Crashing off a mountain bike hurts.
Crashing off a shiny, carbon-frame Borealis Bikes loaner, in front of a bunch of guys you first met about an hour earlier, hurts and is embarrassing.
Luckily for this first-time mountain biker, these guys, who run Medicine Wheel Trail Advocates, are some of the nicest and most encouraging folks I've met recently. And the 3.5-mile route on which they've taken me — which includes the 1.2-mile Chamberlain Trail extension that Medicine Wheel just finished building about a month ago — offers gorgeous views of Cheyenne Cañon, Gold Camp Reservoir and the city. This morning, the trailhead, found just past Starsmore Discovery Center, glistens with fresh powder.
Sites like Chamberlain make for the most noticeable components of Medicine Wheel's raison d'etre. But as social chair Jesse Parker says, "We do a lot of invisible work."
From regular trail maintenance to education and outreach, this all-volunteer organization keeps busy. Perhaps the greatest behind-the-scenes job, though, is building and maintaining relationships with land management agencies. Very little of the work the 23-year-old nonprofit does could happen without support from the U.S. Forest Service, Colorado State Parks and the Colorado Springs and El Paso County parks departments.
For example, the hands-on-shovels part of constructing the Chamberlain extension took about two months from start to finish, says Doug Bursnall, of Medicine Wheel's trails committee. But it took over two years to get from initial proposal to that point.
"I hope that we can build up to more trails per year, but essentially there's only a certain amount you can do," he explains. "The parks department has to OK all of the trails that we do. We have to walk them a number of times, to make sure it meets their requirements. Have wildlife studies done, all that sort of stuff, and that piece takes a long time."
While you may be unfamiliar with the Medicine Wheel name and the Chamberlain Trail, you probably have heard of one of the group's other recent projects: Stephanie's Trail, at the top of Bear Creek, under Gold Camp Road; Palmer Trail, part of the Section 16 loop; or Spring Creek, connecting Barr Trail to Jones Park and Cheyenne Cañon. Over the years they've worked in Cheyenne Mountain State Park, Bear Creek Park, Cheyenne Cañon, Stratton Open Space, Ute Valley Park and Red Rock Canyon.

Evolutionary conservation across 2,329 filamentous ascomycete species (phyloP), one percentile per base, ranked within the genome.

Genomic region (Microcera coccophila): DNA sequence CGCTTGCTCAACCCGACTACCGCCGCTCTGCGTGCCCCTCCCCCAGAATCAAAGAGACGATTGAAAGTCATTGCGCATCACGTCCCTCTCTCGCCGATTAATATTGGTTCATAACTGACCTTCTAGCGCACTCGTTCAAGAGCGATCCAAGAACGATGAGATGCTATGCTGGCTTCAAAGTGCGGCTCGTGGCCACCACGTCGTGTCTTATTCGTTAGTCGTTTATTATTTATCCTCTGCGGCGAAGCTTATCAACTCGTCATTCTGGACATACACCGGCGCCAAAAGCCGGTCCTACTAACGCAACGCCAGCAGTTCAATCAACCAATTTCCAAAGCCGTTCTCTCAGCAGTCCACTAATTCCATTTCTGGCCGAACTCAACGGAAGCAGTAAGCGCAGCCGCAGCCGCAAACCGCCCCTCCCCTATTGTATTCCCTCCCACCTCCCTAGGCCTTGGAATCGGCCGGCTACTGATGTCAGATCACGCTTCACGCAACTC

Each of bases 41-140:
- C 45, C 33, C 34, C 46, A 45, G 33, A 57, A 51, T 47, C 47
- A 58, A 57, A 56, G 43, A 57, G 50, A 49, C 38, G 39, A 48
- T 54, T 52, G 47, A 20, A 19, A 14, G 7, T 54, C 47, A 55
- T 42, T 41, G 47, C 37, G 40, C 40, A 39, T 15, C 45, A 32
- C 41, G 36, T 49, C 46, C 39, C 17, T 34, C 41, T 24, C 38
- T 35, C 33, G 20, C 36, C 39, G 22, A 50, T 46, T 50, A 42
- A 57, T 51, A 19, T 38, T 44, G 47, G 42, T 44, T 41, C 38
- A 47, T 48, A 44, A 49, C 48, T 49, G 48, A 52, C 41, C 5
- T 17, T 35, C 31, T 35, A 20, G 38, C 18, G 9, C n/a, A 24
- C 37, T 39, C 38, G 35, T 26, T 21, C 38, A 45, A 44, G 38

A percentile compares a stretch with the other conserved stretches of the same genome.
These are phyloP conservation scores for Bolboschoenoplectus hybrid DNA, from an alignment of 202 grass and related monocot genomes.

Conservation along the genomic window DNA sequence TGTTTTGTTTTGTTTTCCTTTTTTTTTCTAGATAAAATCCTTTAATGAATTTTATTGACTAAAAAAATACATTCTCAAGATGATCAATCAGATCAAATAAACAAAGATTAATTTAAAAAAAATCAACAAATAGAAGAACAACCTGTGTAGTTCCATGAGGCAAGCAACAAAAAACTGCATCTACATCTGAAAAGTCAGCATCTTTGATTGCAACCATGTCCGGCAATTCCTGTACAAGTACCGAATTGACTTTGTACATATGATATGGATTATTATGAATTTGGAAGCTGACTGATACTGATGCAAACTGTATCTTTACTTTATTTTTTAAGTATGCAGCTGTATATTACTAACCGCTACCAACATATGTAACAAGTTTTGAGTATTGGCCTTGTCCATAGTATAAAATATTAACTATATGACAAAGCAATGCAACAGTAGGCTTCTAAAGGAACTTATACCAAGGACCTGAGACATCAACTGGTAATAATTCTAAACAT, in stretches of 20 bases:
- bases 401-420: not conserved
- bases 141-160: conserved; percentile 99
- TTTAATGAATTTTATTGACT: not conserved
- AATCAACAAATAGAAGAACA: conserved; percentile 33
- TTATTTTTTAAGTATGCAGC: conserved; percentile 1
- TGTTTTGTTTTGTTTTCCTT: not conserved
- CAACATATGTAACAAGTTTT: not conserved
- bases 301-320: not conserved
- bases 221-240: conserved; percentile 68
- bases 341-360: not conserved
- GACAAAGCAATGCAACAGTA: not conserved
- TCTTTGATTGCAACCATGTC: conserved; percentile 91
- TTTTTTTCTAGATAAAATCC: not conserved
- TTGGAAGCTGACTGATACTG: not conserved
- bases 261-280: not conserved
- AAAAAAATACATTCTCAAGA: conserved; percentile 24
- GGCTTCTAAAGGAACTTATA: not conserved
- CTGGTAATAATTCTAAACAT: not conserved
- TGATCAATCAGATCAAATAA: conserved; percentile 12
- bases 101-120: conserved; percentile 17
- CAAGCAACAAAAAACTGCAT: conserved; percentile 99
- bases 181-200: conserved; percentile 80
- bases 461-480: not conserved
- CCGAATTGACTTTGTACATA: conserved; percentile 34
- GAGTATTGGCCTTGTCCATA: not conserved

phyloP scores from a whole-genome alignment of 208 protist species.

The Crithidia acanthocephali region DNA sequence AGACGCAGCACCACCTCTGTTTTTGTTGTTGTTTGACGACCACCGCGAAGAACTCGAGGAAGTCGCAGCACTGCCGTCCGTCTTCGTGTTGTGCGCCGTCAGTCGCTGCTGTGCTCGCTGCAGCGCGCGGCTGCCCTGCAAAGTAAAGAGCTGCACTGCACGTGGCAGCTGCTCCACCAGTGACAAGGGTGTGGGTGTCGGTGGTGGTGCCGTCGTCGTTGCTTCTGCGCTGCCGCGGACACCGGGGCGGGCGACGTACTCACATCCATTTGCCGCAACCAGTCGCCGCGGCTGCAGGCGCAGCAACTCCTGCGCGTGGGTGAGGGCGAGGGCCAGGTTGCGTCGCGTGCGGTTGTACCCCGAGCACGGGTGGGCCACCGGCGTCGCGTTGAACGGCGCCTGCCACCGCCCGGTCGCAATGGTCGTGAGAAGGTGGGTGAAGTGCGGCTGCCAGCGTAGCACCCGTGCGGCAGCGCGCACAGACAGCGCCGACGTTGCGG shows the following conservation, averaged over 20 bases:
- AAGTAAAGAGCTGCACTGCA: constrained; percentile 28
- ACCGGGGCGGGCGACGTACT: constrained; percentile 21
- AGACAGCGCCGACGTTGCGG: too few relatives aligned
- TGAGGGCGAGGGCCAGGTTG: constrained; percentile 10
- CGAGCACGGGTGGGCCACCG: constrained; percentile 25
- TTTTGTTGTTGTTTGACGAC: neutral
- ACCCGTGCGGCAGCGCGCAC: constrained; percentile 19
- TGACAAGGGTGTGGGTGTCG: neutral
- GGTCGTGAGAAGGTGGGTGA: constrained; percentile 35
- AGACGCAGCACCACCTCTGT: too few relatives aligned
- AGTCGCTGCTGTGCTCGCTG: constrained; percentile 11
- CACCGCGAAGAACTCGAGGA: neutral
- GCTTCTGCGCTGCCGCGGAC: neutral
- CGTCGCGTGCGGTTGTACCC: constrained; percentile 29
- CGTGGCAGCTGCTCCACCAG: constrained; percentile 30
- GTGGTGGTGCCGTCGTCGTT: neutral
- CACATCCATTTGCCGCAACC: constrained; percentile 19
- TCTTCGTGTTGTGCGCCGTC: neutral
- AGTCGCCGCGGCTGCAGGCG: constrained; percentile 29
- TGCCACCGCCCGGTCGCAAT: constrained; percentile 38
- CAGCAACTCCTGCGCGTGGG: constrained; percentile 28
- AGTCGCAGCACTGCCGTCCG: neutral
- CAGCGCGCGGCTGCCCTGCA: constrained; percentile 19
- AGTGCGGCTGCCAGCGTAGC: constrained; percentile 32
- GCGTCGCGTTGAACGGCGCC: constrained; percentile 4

Medicine Wheel advocacy committee's Allen Beauchamp says the nonprofit started as "a rag-tag group of mountain bikers that just wanted to give back." That means, as Bursnall says, "improving trail access for all groups" — evident on our Chamberlain ride by the number of runners and dog-walkers out on the cold, but sun-streaked day, enjoying the views (and stopping to ask about the crazy-huge tires on our fat bikes).
Medicine Wheel also frequently improves land sustainability, by extending the trail network legitimately where people have been hiking or biking against the rules. "In the case of the Chamberlain Trail," Bursnall explains, "there was an old unused road that's been there for probably a century that didn't go anywhere."
As people used that road, nearby spots were taking a hit. Medicine Wheel stepped in to help mitigate before more damage could happen.
Trail builds always generate big news for the group, but other big news came this spring when Medicine Wheel was approved as a Rocky Mountain Region chapter of the International Mountain Biking Association — the only affiliate in Southern Colorado.
Previously, all project money came from direct fundraising. Now Medicine Wheel is a part of the advocacy organization's 30,000-strong membership network. Local individuals who join IMBA become dual members with Medicine Wheel, and, notes Bursnall, those membership dollars "go directly into building trails in the Pikes Peak region. So the money we raise is feet of trail on the ground."
And more money is good all around. Particularly considering how the group does its work.
"Stephanie's and Spring Creek were done entirely by hand," explains Bursnall, a process that takes hundreds of volunteer hours. With Chamberlain, Medicine Wheel was able to start the process with volunteers who cleared the corridors of trees and brush, and then bring in a mechanical contractor to move 99 percent of the dirt. Volunteers came back in after to tidy up the work the contractor did.
"The nice thing about that," says Bursnall, "is that it involves the local community ... they get ownership of the trail because they worked on it, but they don't have to wait all season long for the trail to be finished. It's hard to get volunteers to commit to that — everybody here likes to go skiing or biking or hiking.
"Raising money through programs like Indy Give!" he continues, "[allows us] to hire a contractor ... but by using volunteers for a lot of the manual labor still, we can bring that price down by more than half so that we can get really good value for the money we spend on the trails."
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